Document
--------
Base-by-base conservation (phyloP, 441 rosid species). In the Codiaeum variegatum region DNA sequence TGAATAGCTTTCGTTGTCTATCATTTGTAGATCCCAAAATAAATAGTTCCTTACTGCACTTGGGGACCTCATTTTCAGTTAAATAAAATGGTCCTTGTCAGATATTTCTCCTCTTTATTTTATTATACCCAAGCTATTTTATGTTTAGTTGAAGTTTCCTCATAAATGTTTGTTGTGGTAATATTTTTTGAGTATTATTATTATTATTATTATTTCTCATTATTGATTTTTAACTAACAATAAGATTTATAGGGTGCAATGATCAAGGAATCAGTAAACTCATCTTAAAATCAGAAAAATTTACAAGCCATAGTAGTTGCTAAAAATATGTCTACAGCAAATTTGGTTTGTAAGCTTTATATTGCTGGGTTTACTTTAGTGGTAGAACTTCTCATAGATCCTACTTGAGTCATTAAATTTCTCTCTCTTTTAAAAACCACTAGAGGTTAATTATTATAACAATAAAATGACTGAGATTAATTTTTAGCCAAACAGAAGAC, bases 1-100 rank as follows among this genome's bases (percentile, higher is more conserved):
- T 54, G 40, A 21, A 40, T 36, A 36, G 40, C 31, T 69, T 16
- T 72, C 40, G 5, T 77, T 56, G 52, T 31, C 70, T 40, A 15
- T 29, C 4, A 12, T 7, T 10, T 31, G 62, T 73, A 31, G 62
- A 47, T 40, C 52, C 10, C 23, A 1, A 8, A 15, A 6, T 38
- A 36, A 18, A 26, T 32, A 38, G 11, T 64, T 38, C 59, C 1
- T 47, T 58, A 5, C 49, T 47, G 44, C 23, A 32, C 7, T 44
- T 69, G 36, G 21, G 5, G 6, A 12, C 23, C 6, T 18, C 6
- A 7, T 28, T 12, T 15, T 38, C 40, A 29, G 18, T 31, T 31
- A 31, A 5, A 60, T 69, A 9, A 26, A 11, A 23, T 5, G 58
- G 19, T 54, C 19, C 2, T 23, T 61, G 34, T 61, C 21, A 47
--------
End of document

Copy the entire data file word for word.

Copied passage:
Base-by-base conservation (phyloP, 441 rosid species). In the Codiaeum variegatum region DNA sequence TGAATAGCTTTCGTTGTCTATCATTTGTAGATCCCAAAATAAATAGTTCCTTACTGCACTTGGGGACCTCATTTTCAGTTAAATAAAATGGTCCTTGTCAGATATTTCTCCTCTTTATTTTATTATACCCAAGCTATTTTATGTTTAGTTGAAGTTTCCTCATAAATGTTTGTTGTGGTAATATTTTTTGAGTATTATTATTATTATTATTATTTCTCATTATTGATTTTTAACTAACAATAAGATTTATAGGGTGCAATGATCAAGGAATCAGTAAACTCATCTTAAAATCAGAAAAATTTACAAGCCATAGTAGTTGCTAAAAATATGTCTACAGCAAATTTGGTTTGTAAGCTTTATATTGCTGGGTTTACTTTAGTGGTAGAACTTCTCATAGATCCTACTTGAGTCATTAAATTTCTCTCTCTTTTAAAAACCACTAGAGGTTAATTATTATAACAATAAAATGACTGAGATTAATTTTTAGCCAAACAGAAGAC, bases 1-100 rank as follows among this genome's bases (percentile, higher is more conserved):
- T 54, G 40, A 21, A 40, T 36, A 36, G 40, C 31, T 69, T 16
- T 72, C 40, G 5, T 77, T 56, G 52, T 31, C 70, T 40, A 15
- T 29, C 4, A 12, T 7, T 10, T 31, G 62, T 73, A 31, G 62
- A 47, T 40, C 52, C 10, C 23, A 1, A 8, A 15, A 6, T 38
- A 36, A 18, A 26, T 32, A 38, G 11, T 64, T 38, C 59, C 1
- T 47, T 58, A 5, C 49, T 47, G 44, C 23, A 32, C 7, T 44
- T 69, G 36, G 21, G 5, G 6, A 12, C 23, C 6, T 18, C 6
- A 7, T 28, T 12, T 15, T 38, C 40, A 29, G 18, T 31, T 31
- A 31, A 5, A 60, T 69, A 9, A 26, A 11, A 23, T 5, G 58
- G 19, T 54, C 19, C 2, T 23, T 61, G 34, T 61, C 21, A 47